The purpose of this study was to examine whether adding homocysteine (Hcy) to a model based on traditional cardiovascular disease (CVD) risk factors improves risk classification.
Data on using Hcy to reclassify individuals in various risk categories beyond traditional approaches have not been adequately scrutinized.
We performed a post hoc analysis of the MESA (Multi-Ethnic Study of Atherosclerosis) and NHANES III (National Health and Nutrition Examination Survey III) datasets. Hcy was used to predict composite CVD and hard coronary heart disease (CHD) events in the MESA study and CVD and CHD mortality in the NHANES III survey using adjusted Cox-proportional hazard analysis. Reclassification of CHD events was performed using a net reclassification improvement (NRI) index with a Framingham risk score (FRS) model with and without Hcy.
Hcy level (>15 μmol/l) significantly predicted CVD (adjusted hazard ratio [aHR]: 1.79, 95% confidence intervals [CI]: 1.19 to 1.95; p = 0.006) and CHD events (aHR: 2.22, 95% CI: 1.20 to 4.09; p = 0.01) in the MESA trial and CVD (aHR: 2.72, 95% CI: 2.01 to 3.68; p < 0.001) and CHD mortality (aHR: 2.61, 95% CI: 1.83 to 3.73; p < 0.001) in the NHANES III, after adjustments for traditional risk factors and C-reactive protein. The level of Hcy, when added to FRS, significantly reclassified 12.9% and 18.3% of the overall and 21.2% and 19.2% of the intermediate-risk population from the MESA and NHANES cohorts, respectively. The categoryless NRI also showed significant reclassification in both MESA (NRI: 0.35, 95% CI: 0.17 to 0.53; p < 0.001) and NHANES III (NRI: 0.57, 95% CI: 0.43 to 0.71; p < 0.001) datasets.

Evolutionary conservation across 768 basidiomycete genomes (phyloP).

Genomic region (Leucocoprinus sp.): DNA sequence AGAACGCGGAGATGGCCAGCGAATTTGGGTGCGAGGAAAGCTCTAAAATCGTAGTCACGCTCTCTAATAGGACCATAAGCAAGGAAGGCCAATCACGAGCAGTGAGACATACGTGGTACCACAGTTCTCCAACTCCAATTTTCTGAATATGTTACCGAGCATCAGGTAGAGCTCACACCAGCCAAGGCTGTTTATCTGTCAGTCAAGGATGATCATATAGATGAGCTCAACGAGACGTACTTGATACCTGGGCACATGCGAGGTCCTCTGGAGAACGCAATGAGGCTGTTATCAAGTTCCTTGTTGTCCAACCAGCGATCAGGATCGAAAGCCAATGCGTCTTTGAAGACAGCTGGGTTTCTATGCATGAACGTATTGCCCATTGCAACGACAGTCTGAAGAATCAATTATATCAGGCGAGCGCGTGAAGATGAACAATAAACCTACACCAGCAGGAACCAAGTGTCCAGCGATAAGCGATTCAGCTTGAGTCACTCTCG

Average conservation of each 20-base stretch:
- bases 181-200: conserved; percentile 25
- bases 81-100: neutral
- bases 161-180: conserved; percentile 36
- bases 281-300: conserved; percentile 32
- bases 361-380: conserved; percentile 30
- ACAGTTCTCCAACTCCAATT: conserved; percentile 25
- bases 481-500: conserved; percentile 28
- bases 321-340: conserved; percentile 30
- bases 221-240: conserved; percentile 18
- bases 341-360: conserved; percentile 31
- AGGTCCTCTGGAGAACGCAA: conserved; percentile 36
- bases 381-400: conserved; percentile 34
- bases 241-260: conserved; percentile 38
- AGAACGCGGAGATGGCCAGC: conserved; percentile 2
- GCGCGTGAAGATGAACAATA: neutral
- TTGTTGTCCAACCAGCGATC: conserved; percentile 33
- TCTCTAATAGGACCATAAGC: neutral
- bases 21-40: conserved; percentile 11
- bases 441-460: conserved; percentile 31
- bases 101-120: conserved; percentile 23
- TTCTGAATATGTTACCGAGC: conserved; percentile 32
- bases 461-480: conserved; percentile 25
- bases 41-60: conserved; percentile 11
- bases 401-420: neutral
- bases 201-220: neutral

From these 2 disparate population cohorts, we found that addition of Hcy level to FRS significantly improved risk prediction, especially in individuals at intermediate risk for CHD events.